Archives for category: Book publishing

125 books about Brooklyn may seem a bit excessive, but clearly the temptation was too great for the Brooklyn Public Library, who, in celebrating their 125th anniversary, have compiled just such a list.

Don’t want such a narrow geographical focus? Here’s the New York Times with “The 25 most significant New York City novels from the last 100 years“. This is an immensely long piece, so here are the 25 titles:

No Henry James? No Edith Wharton? Anyway I fear I have a bit of reading before me. Do we now look for the Queens Public Library system to pick up the gauntlet? It was founded in 1907.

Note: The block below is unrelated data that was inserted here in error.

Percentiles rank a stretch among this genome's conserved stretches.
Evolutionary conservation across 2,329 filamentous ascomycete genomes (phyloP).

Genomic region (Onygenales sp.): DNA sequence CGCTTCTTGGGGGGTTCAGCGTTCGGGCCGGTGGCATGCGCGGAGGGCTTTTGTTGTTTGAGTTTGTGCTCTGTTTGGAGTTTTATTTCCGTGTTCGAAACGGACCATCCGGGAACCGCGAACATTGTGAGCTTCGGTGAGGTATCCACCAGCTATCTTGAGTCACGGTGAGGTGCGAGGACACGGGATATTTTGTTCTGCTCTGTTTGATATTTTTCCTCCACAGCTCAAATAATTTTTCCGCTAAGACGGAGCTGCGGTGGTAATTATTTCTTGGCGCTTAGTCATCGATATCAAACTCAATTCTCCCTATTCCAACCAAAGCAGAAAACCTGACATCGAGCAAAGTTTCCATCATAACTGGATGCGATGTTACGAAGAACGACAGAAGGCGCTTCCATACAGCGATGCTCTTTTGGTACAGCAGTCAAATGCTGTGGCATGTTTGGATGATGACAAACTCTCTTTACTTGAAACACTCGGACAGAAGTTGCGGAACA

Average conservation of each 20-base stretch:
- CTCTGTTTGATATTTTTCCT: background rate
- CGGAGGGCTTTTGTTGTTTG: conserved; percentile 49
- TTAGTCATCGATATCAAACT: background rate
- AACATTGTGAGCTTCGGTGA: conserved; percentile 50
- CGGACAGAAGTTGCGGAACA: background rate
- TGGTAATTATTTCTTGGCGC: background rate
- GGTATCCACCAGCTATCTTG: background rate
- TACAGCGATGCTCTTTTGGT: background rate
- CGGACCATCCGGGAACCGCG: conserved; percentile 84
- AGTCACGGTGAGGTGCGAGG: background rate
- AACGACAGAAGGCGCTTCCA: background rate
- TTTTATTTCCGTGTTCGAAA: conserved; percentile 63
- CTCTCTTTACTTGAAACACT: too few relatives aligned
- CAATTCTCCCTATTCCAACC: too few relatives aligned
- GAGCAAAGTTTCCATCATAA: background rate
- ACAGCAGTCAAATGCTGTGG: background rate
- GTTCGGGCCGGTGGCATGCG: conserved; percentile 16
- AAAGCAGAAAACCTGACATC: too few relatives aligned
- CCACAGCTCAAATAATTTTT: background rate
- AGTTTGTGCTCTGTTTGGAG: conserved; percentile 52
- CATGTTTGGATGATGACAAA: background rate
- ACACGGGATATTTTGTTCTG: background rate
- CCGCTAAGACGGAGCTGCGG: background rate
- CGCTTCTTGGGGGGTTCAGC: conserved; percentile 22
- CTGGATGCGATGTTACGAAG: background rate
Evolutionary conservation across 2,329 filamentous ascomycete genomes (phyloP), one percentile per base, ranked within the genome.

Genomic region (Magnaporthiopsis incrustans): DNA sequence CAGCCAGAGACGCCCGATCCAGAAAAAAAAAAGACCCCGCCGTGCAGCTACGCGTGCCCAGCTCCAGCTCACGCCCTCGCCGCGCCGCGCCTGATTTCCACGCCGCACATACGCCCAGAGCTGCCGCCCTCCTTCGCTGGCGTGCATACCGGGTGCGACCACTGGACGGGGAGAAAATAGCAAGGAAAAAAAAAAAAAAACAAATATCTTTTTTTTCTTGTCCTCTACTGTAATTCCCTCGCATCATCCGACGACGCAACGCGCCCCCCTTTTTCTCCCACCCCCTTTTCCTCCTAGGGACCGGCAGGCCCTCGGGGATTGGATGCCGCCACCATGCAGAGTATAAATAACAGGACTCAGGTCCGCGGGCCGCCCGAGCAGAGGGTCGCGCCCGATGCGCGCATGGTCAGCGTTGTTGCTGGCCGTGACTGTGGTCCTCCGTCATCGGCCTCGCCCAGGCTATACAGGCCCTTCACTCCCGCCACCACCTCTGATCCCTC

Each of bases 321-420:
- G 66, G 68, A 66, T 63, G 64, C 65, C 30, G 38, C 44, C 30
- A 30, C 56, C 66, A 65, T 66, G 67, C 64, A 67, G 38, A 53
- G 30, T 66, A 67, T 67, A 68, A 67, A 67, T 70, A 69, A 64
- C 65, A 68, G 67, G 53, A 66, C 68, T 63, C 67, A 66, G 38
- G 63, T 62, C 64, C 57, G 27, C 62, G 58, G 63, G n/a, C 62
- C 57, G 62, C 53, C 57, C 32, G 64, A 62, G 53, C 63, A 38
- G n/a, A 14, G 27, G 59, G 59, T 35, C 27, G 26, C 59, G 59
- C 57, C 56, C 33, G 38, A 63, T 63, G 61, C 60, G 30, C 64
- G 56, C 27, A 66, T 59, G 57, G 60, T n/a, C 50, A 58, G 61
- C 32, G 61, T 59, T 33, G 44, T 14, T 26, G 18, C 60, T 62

Here’s a trip down memory lane for anyone who made their living Xacto knife in hand. The London Review of Books describe this as the “lost art” of paste-up. But I insist it’s not lost as long as it lives in my muscle memory. This sort of correction making was so satisfying — for reprint corrections we’d do it on a set of unbound sheets which I’d always insist we retained for every book we printed, for exactly this reason — so we could cheaply cut in corrections on a reprint. I’d put the tape on the back using it to adhere the bits of type to. I always thought tape over the top would darken up the image below it and make the corrected lines stand proud. (Of course I could suggest that we book people had to maintain a higher standard! But would that be too contentious? Maybe it’s just that the printers used by academic presses could be relied on to be more careful with fragile copy.)